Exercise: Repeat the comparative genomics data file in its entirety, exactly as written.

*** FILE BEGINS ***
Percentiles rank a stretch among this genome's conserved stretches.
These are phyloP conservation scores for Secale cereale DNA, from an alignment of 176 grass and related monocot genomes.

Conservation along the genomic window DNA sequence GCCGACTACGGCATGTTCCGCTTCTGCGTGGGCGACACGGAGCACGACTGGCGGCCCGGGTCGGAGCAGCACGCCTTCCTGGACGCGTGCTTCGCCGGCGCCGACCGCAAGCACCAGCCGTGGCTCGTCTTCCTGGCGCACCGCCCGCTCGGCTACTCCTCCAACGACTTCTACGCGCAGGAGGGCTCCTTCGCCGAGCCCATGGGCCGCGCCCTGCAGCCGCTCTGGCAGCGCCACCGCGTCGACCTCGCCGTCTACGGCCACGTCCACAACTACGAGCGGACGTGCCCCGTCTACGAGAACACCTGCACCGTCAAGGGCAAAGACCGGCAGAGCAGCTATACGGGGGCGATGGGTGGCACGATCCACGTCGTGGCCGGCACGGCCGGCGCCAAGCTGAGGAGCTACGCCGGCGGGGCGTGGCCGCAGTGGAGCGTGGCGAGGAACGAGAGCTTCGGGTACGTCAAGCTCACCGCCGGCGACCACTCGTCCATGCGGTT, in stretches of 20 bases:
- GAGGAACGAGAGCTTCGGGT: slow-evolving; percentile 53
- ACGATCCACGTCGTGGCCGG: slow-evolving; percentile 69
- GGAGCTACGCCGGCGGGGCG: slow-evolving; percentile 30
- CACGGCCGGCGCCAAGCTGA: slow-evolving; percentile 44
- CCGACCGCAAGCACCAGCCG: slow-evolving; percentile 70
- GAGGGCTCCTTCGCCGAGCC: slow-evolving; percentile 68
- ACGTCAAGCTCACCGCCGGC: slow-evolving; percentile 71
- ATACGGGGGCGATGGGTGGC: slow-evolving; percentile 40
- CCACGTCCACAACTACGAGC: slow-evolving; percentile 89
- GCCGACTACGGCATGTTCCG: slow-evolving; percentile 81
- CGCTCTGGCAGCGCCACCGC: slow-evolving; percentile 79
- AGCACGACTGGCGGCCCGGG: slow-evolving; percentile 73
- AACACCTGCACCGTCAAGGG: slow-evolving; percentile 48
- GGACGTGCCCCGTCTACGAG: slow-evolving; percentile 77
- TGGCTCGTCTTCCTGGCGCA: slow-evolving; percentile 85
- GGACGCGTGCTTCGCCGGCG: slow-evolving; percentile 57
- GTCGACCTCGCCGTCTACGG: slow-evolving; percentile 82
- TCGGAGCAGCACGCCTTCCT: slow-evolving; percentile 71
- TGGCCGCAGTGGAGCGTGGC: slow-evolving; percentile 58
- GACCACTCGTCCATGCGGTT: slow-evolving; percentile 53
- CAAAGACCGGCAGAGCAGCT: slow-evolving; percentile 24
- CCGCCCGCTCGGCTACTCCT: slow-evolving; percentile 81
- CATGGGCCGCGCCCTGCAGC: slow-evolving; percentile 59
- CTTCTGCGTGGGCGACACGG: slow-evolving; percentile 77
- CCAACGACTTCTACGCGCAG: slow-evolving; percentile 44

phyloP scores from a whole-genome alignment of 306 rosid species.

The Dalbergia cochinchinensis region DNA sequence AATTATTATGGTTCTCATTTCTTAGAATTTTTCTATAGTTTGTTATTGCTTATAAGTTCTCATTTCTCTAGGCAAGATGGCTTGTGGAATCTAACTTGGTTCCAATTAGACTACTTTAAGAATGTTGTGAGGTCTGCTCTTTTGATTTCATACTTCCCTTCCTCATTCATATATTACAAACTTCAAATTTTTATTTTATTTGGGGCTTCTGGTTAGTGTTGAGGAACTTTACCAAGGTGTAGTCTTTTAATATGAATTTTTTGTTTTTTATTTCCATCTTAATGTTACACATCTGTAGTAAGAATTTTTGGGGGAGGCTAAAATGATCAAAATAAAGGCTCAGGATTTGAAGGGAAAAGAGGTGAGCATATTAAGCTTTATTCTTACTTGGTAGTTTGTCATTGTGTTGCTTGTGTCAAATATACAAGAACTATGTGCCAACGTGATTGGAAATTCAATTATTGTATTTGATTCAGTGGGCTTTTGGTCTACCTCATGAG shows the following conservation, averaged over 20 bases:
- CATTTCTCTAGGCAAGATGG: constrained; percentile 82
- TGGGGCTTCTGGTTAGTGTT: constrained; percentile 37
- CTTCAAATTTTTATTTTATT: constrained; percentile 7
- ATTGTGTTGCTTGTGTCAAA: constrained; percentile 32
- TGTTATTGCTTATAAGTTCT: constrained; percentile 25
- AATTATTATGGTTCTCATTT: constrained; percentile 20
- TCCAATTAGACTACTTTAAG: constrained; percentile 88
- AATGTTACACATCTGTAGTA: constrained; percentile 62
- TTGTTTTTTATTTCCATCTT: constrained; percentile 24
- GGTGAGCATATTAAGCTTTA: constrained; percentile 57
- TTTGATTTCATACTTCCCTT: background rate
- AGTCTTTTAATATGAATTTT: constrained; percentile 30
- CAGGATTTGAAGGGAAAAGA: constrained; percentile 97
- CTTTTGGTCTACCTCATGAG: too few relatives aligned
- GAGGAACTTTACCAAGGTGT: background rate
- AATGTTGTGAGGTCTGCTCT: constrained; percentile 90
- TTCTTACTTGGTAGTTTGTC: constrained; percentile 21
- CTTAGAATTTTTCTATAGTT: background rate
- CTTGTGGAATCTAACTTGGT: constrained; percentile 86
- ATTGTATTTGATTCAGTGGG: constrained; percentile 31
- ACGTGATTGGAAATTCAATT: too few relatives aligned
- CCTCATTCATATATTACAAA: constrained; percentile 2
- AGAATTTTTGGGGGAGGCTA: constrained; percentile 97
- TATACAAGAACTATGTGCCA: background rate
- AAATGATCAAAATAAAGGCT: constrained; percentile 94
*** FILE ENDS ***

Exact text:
Percentiles rank a stretch among this genome's conserved stretches.
These are phyloP conservation scores for Secale cereale DNA, from an alignment of 176 grass and related monocot genomes.

Conservation along the genomic window DNA sequence GCCGACTACGGCATGTTCCGCTTCTGCGTGGGCGACACGGAGCACGACTGGCGGCCCGGGTCGGAGCAGCACGCCTTCCTGGACGCGTGCTTCGCCGGCGCCGACCGCAAGCACCAGCCGTGGCTCGTCTTCCTGGCGCACCGCCCGCTCGGCTACTCCTCCAACGACTTCTACGCGCAGGAGGGCTCCTTCGCCGAGCCCATGGGCCGCGCCCTGCAGCCGCTCTGGCAGCGCCACCGCGTCGACCTCGCCGTCTACGGCCACGTCCACAACTACGAGCGGACGTGCCCCGTCTACGAGAACACCTGCACCGTCAAGGGCAAAGACCGGCAGAGCAGCTATACGGGGGCGATGGGTGGCACGATCCACGTCGTGGCCGGCACGGCCGGCGCCAAGCTGAGGAGCTACGCCGGCGGGGCGTGGCCGCAGTGGAGCGTGGCGAGGAACGAGAGCTTCGGGTACGTCAAGCTCACCGCCGGCGACCACTCGTCCATGCGGTT, in stretches of 20 bases:
- GAGGAACGAGAGCTTCGGGT: slow-evolving; percentile 53
- ACGATCCACGTCGTGGCCGG: slow-evolving; percentile 69
- GGAGCTACGCCGGCGGGGCG: slow-evolving; percentile 30
- CACGGCCGGCGCCAAGCTGA: slow-evolving; percentile 44
- CCGACCGCAAGCACCAGCCG: slow-evolving; percentile 70
- GAGGGCTCCTTCGCCGAGCC: slow-evolving; percentile 68
- ACGTCAAGCTCACCGCCGGC: slow-evolving; percentile 71
- ATACGGGGGCGATGGGTGGC: slow-evolving; percentile 40
- CCACGTCCACAACTACGAGC: slow-evolving; percentile 89
- GCCGACTACGGCATGTTCCG: slow-evolving; percentile 81
- CGCTCTGGCAGCGCCACCGC: slow-evolving; percentile 79
- AGCACGACTGGCGGCCCGGG: slow-evolving; percentile 73
- AACACCTGCACCGTCAAGGG: slow-evolving; percentile 48
- GGACGTGCCCCGTCTACGAG: slow-evolving; percentile 77
- TGGCTCGTCTTCCTGGCGCA: slow-evolving; percentile 85
- GGACGCGTGCTTCGCCGGCG: slow-evolving; percentile 57
- GTCGACCTCGCCGTCTACGG: slow-evolving; percentile 82
- TCGGAGCAGCACGCCTTCCT: slow-evolving; percentile 71
- TGGCCGCAGTGGAGCGTGGC: slow-evolving; percentile 58
- GACCACTCGTCCATGCGGTT: slow-evolving; percentile 53
- CAAAGACCGGCAGAGCAGCT: slow-evolving; percentile 24
- CCGCCCGCTCGGCTACTCCT: slow-evolving; percentile 81
- CATGGGCCGCGCCCTGCAGC: slow-evolving; percentile 59
- CTTCTGCGTGGGCGACACGG: slow-evolving; percentile 77
- CCAACGACTTCTACGCGCAG: slow-evolving; percentile 44

phyloP scores from a whole-genome alignment of 306 rosid species.

The Dalbergia cochinchinensis region DNA sequence AATTATTATGGTTCTCATTTCTTAGAATTTTTCTATAGTTTGTTATTGCTTATAAGTTCTCATTTCTCTAGGCAAGATGGCTTGTGGAATCTAACTTGGTTCCAATTAGACTACTTTAAGAATGTTGTGAGGTCTGCTCTTTTGATTTCATACTTCCCTTCCTCATTCATATATTACAAACTTCAAATTTTTATTTTATTTGGGGCTTCTGGTTAGTGTTGAGGAACTTTACCAAGGTGTAGTCTTTTAATATGAATTTTTTGTTTTTTATTTCCATCTTAATGTTACACATCTGTAGTAAGAATTTTTGGGGGAGGCTAAAATGATCAAAATAAAGGCTCAGGATTTGAAGGGAAAAGAGGTGAGCATATTAAGCTTTATTCTTACTTGGTAGTTTGTCATTGTGTTGCTTGTGTCAAATATACAAGAACTATGTGCCAACGTGATTGGAAATTCAATTATTGTATTTGATTCAGTGGGCTTTTGGTCTACCTCATGAG shows the following conservation, averaged over 20 bases:
- CATTTCTCTAGGCAAGATGG: constrained; percentile 82
- TGGGGCTTCTGGTTAGTGTT: constrained; percentile 37
- CTTCAAATTTTTATTTTATT: constrained; percentile 7
- ATTGTGTTGCTTGTGTCAAA: constrained; percentile 32
- TGTTATTGCTTATAAGTTCT: constrained; percentile 25
- AATTATTATGGTTCTCATTT: constrained; percentile 20
- TCCAATTAGACTACTTTAAG: constrained; percentile 88
- AATGTTACACATCTGTAGTA: constrained; percentile 62
- TTGTTTTTTATTTCCATCTT: constrained; percentile 24
- GGTGAGCATATTAAGCTTTA: constrained; percentile 57
- TTTGATTTCATACTTCCCTT: background rate
- AGTCTTTTAATATGAATTTT: constrained; percentile 30
- CAGGATTTGAAGGGAAAAGA: constrained; percentile 97
- CTTTTGGTCTACCTCATGAG: too few relatives aligned
- GAGGAACTTTACCAAGGTGT: background rate
- AATGTTGTGAGGTCTGCTCT: constrained; percentile 90
- TTCTTACTTGGTAGTTTGTC: constrained; percentile 21
- CTTAGAATTTTTCTATAGTT: background rate
- CTTGTGGAATCTAACTTGGT: constrained; percentile 86
- ATTGTATTTGATTCAGTGGG: constrained; percentile 31
- ACGTGATTGGAAATTCAATT: too few relatives aligned
- CCTCATTCATATATTACAAA: constrained; percentile 2
- AGAATTTTTGGGGGAGGCTA: constrained; percentile 97
- TATACAAGAACTATGTGCCA: background rate
- AAATGATCAAAATAAAGGCT: constrained; percentile 94